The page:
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What is WG / GPA?

Wegener’s Granulomatosis (WG) / Granulomatosis with Polyangiitis (GPA) is an auto-immune multi-system disease of unknown ætiology, characterised by a systemic necrotising granulomatous inflammatory disease. WG may only present loco-regionally, as a limited form of the disease or progress to a more widespread systemic form if left untreated.

WG / GPA may affect the skin, oral cavity (mouth), eyes, nose & para-nasal sinuses, ears, airways, cardio-vascular system, gastro-intestinal system, kidneys, central & peripheral nervous system & the musculoskeletal system.

Though oral lesions are reported to occur in 6 – 13% of WG / GPA patients, they are the initial presenting feature in only 2% of cases. Strawberry gingivitis is one of the characteristic sign of WG / GPA. This feature, thought to be an early manifestation, is extremely rare but when present is characteristic and can serve as a clinical indicator of disease relapse.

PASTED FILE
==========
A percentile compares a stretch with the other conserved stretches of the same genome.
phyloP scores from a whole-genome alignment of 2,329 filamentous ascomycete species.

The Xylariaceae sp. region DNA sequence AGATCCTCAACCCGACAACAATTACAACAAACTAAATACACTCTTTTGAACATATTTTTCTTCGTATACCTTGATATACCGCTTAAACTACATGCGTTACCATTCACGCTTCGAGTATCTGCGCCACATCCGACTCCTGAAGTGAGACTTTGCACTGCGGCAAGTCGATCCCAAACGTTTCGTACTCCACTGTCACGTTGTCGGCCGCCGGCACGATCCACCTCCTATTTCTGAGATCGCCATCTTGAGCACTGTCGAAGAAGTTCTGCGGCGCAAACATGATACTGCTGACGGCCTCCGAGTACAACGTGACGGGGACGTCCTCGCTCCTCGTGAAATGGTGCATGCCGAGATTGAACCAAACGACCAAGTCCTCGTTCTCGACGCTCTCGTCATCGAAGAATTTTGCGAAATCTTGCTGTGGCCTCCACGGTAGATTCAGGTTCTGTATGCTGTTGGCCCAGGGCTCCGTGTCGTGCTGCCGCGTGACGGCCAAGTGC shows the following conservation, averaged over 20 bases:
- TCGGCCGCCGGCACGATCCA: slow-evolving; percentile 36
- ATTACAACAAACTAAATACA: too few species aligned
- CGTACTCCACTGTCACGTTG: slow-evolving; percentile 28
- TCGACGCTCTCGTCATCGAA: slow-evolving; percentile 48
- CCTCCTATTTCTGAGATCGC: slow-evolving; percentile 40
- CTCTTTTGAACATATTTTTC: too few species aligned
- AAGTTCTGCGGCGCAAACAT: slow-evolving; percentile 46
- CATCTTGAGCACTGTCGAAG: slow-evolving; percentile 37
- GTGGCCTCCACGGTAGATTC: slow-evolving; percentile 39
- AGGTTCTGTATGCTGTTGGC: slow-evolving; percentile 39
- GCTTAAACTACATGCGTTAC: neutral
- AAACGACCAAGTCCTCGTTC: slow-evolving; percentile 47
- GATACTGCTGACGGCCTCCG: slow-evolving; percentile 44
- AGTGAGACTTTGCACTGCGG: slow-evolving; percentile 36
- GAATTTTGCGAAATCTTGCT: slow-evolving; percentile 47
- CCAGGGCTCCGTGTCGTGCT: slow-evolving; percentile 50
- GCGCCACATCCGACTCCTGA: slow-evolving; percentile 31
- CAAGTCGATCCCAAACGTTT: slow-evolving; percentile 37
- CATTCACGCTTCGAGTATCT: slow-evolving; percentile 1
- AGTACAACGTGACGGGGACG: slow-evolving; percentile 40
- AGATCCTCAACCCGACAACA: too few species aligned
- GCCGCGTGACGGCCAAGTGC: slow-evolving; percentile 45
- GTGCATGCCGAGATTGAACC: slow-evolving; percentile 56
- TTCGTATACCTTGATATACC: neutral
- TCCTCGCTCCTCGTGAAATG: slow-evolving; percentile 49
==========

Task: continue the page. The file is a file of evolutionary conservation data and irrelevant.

How is it diagnosed?

The diagnosis is made by clinical symptoms and signs, the presence of c-ANCA and a positive biopsy.

The American College of Rheumatology proposed 4 diagnostic criteria, with a minimum of 2 required for a diagnosis of WG / GPA.

1. ulcerative lesions in the oral mucosa (mouth lining) or nasal bleeding or swelling
2. nodules, infiltrates or cavities on chest radiograph
3. abnormal urinary sediment &
4. granulomatous inflammation on biopsy

An annual incidence of 5 – 10 cases per million population has been reported. WG / GPA is usually diagnosed in individuals between 45 – 60 years of age and is very rare in children. Males and females are equally affected with the disease being more prevalent amongst Caucasian individuals than other population groups.

WG / GPA untreated can have a fatal course, where kidney damage causes most deaths, between 9 – 36% of cases.

What are the Signs & Symptoms of WG?